Honey enjoys strong prestige in Georgia. Apiculture is far more widespread than in western Europe. Georgia boasts floral diversity, abundant bee-friendly alpine meadows and a long tradition of beekeeping. The gray Caucasus mountain honeybees is regarded as particularly good-natured and able them to extract nectar from flowers out of reach for most other species. In 2012, archeologists discovered in Georgia what they believe is a 5,500-year-old jar of honey, believed to be the world’s oldest ever found.
Today, the situation of beekeepers in Georgia is rather difficult. The main challenge for growth of production for local retail as well as international markets are issues related to quality and food safety. Only few bigger beekeepers can afford to use stainless steel, which is the norm for higher food safety standards. Beehive management, nutrition and migration conditions as well as sanitary treatments are all very basic. In general, there are only few professional beekeepers as honey production is viewed mainly as a sideline business. By far the largest number of beekeepers in the Mashavera Valley own only a few beehives and do not live on beekeeping. Their productivity is low. The average harvest per hive and year does not exceed 10-15 kg, while the average yield in Germany is twice as high. The main reason for this is lack of theoretical knowledge and out-dated methods. Internet access is not a matter of course, modern technologies or literature are hardly available, and money for equipment is scarce. Most of the beekeepers learned the techniques from their fathers and grandfathers.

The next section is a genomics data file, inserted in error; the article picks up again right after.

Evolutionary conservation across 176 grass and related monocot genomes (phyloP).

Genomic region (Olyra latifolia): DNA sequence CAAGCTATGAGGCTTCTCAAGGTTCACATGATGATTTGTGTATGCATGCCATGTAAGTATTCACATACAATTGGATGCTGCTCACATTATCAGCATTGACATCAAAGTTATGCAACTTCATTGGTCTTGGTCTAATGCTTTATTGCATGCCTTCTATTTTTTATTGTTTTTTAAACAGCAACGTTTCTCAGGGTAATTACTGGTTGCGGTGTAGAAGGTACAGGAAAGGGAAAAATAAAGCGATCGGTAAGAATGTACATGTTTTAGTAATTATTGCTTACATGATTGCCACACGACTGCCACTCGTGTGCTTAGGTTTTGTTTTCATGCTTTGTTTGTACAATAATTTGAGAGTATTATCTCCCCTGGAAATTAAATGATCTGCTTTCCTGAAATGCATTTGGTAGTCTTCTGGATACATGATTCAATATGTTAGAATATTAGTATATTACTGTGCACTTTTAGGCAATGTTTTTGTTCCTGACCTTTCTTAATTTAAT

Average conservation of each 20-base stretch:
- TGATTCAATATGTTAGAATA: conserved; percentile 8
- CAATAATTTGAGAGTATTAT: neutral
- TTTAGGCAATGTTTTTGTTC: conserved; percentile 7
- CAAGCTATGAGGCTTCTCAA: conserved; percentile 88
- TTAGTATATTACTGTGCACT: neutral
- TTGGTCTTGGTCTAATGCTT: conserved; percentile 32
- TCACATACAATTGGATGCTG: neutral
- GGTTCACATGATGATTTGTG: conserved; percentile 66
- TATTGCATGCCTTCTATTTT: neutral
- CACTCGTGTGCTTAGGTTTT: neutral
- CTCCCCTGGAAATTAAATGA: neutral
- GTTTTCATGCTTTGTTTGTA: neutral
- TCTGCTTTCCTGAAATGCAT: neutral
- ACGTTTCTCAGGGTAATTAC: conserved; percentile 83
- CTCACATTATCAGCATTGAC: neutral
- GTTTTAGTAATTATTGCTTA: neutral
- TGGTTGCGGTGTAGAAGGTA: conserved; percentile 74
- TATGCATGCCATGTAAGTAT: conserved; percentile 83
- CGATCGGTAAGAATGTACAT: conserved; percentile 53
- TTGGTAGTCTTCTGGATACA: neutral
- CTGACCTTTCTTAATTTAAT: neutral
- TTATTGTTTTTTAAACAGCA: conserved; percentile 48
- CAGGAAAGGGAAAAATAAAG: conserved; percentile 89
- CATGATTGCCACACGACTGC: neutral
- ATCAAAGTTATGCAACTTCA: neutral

While in the USSR large bee farms were run by the state, they soon crumbled after independence in 1991. Technical infrastructure and sales collapsed. Thousands of beehives passed into the hands of people who often had no experience in dealing with them. Nevertheless, honey production is contributing an important additional income to the rural population. There´s about 18,000 beehives in the Kvemo Kartli region today, but only about 12% of the beekeepers manage more than ten hives. Prices for honey almost correspond to those in Western Europe and are therefore very high in relation to income.
While the majority of farmers sells only at the farm-gate and quality of packaging and marketing is not the issue of importance to them, trade and marketing do exist in the region though. Foreign middlemen come regularly to buy honey in the Mashavera Valley. They pay up to € 7.50 per kilo and resell the honey in Armenia and Azerbaijan, where Georgian honey is highly appreciated. The honey value chain is mainly based on personal contacts. Many beekeepers plan to expand their business, as the honey market is promising:
“In Georgia, beekeeping represents a growing sector of national economy. Due to the climatic condititions and paradoxically due to the low level of intensification of agriculture and preserved and diversified environment, the honey production and export represent a very promissing sector of agriculture. (…) The number of beehives has increased more than three time since 2006 with four times higher production.”
Further Informations in the 2017 EU-Study »Honey Value Chain«.